What a terrible, terrible idea that was.
Communication by its nature is a stilted, broken thing. This is because it involves two people; two completely different people with fundamentally different brains. You can never be sure how your message will be interpreted or misinterpreted.
This is how arguments start.
“You said you were going to pick up the keys,” I said, long ago, as my wife dialled the number for the locksmith.
“No, I told you to pick up the keys.”
That’s one simple example.
“I know there’s something wrong.”
That’s another, more complicated example, clouded by layers of misinterpreted visual cues. Those arguments are the worst. The pointless ones, where reason is abandoned and no one can even remember how it began.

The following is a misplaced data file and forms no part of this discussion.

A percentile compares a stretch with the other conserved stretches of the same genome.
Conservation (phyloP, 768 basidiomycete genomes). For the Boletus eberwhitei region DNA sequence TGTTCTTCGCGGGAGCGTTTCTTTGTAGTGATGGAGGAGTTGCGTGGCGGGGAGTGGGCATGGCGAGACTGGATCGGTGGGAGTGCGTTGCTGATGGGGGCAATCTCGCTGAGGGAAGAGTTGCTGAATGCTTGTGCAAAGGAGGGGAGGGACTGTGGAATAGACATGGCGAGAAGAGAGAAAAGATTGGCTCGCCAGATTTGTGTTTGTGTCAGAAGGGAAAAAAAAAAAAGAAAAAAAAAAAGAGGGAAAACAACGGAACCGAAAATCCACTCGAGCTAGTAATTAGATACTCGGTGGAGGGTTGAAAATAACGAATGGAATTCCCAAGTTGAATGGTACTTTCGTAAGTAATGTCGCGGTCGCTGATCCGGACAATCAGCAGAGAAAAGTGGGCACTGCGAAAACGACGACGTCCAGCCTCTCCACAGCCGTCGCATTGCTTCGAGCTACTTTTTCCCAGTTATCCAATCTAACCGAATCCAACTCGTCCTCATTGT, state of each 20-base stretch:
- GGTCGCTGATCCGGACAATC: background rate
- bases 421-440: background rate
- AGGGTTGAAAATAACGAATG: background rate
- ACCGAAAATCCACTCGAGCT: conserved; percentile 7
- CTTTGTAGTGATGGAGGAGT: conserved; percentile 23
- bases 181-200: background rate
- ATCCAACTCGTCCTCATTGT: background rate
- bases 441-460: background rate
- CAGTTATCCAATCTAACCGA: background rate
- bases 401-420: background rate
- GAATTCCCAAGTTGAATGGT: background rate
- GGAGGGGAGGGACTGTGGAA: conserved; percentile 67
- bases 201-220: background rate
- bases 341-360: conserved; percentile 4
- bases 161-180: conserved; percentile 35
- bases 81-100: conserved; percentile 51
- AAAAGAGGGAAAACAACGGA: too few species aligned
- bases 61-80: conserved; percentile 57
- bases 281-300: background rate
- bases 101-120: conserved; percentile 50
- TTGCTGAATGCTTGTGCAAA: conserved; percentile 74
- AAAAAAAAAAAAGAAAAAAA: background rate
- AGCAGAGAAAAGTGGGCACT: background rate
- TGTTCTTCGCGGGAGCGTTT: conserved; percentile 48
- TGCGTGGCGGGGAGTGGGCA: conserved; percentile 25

Steady reliable technology — it’s a place where you can slowly calculate your response. That’s why I’ve always favoured texts over phonecalls — insecurities can be hidden, snap judgements disguised, negative body language obscured. Communicating through the written word is often the best way to diffuse an argument — emotion can be drained from the conversation. You can communicate precisely.
This is not the case with Siri.
“I don’t know what you mean by ‘is’.”
This is what it has come to, I put on an English accent.
“OK, I can send a text to Heizy for you… what would you like it to say?”
“What time are you coming home?” I say, clearly, returning to my own accent.
“I updated your message. Ready to send it?”
The message read ‘What’s a reapproval today.”